No Preservatives: Conversations about Conservation

No Preservatives | Looking Back to Nigeria [Part I]

 

Richard McCoy with Amanda Thompson, MfAA registrar , and senior staff at the National Museum of Lagos.

*Ed. Note: This is the first post in a five-part series by Richard McCoy on the art and artists he encountered during a recent trip to Nigeria.

At the conclusion of the Indianapolis Museum of Art (IMA) exhibition, Dynasty and Divinity: Ife Art in Ancient Nigeria, I was invited by the U.S. organizer, the Museum for African Art (MfAA), to help their registrar, Amanda Thompson, with the return of more than 100 important artworks to their home country — the works had been out of Nigeria for three years, travelling to six venues in Europe and the USA.

It was truly a privilege to play even a small part in returning these artworks to Nigeria, and a mind-changing experience traveling to Africa for my first time.

While our work days were busy carefully examining each artwork to ensure that it was in the same condition as when it left, in the evenings and weekends I investigated a number of galleries, exhibitions, and studios of contemporary artists working in and around Lagos. What I saw were individuals looking at the rich history and traditions of Nigeria through the lens of the 21st century, in some cases preserving traditions and in others challenging the colonial past and current government, which is infamous for its corruption.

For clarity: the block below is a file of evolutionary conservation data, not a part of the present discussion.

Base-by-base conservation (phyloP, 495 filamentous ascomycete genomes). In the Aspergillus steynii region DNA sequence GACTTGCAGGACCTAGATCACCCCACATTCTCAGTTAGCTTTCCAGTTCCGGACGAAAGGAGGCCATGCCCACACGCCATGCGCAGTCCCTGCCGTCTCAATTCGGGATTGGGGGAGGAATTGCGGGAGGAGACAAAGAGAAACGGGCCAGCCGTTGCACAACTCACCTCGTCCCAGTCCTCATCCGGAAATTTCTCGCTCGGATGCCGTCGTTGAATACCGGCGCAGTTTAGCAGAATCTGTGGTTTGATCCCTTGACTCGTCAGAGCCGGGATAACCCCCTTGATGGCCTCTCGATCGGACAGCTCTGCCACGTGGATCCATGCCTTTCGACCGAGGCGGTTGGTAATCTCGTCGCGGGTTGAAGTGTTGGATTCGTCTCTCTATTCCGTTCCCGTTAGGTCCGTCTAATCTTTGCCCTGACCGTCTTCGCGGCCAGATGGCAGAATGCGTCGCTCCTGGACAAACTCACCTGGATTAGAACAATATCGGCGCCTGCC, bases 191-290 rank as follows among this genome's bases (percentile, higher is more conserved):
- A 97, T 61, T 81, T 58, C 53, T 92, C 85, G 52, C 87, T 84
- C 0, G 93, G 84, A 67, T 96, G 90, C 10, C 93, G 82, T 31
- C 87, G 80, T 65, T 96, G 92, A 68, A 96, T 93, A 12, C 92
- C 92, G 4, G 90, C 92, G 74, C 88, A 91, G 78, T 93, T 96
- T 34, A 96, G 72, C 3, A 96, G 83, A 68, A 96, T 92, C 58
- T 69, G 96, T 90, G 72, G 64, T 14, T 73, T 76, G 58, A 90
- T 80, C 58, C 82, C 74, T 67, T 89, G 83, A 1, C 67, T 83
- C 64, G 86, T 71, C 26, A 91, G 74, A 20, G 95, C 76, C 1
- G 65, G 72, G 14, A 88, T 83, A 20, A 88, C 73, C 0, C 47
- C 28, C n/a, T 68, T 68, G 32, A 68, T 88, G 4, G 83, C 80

Staying at the hotel Bogobiri House, with its live music just about every night and walls and courtyard filled with contemporary art, it felt like I was at one of the centers of the Lagos art scene. Bogobiri, which is also home to the gallery, Nimbus, is owned by Chike Nwagbogu; he has received a lot of attention for his ideas of putting art at the center of the transformation of Nigeria.

Musicians at the Bogobiri House. Photo by Richard McCoy.

You may be aware of a number of prominent artists who are from, working in, or otherwise connected to Nigeria, including the famous musician Fela Kuti, his son Femi Kuti, Art 21 artists Yinka Shonibare MBE (Season 5 episode, “Transformation“) and El Anatsui (Season 6 episode, “Change“) or others including Bruce Onobrakpya (and his “Harmattan Workshop“), Nenna Okore, and Chris Ofili.  Perhaps you’ve heard of the Lagos-based auction house, Arthouse Contemporary, which recently held its seventh auction since 2007 with sales over ₦112 million (about $700,000), or saw the exhibition at the Tate Modern, Contested Terrains, which featured four artists working in Africa, including Lagos-based photographer Adolphus Opara. All of this is evidence to the rising importance and global interest in contemporary art from Nigeria.

In the sprawling and rapidly-growing city Lagos, with a population that is largely uncounted (estimates range between 8 and 12 million people) I only scratched the surface as to what can be seen. This post is not meant to be a definitive look at art and culture in Lagos and Nigeria, but more of a personal exploration. Following this post, I will be writing short profiles of few critically-engaging artists I met along the way, and a profile of the Center for Contemporary Art, Lagos. Please check back!

Priests standing in front of a temple at the Osun-Osogbo Sacred Grove. Photo by Richard McCoy.

The first weekend we were in Nigeria, we took the opportunity to drive out of Lagos to see the Ife Museum, the Oba’s Palace, the Pottery Museum, and the recently-active archaeological site, Yemoo Grove, all in the city of Ife. From there we continued on to the Osun-Osogbo Sacred Grove, a UNESCO World Heritage Site.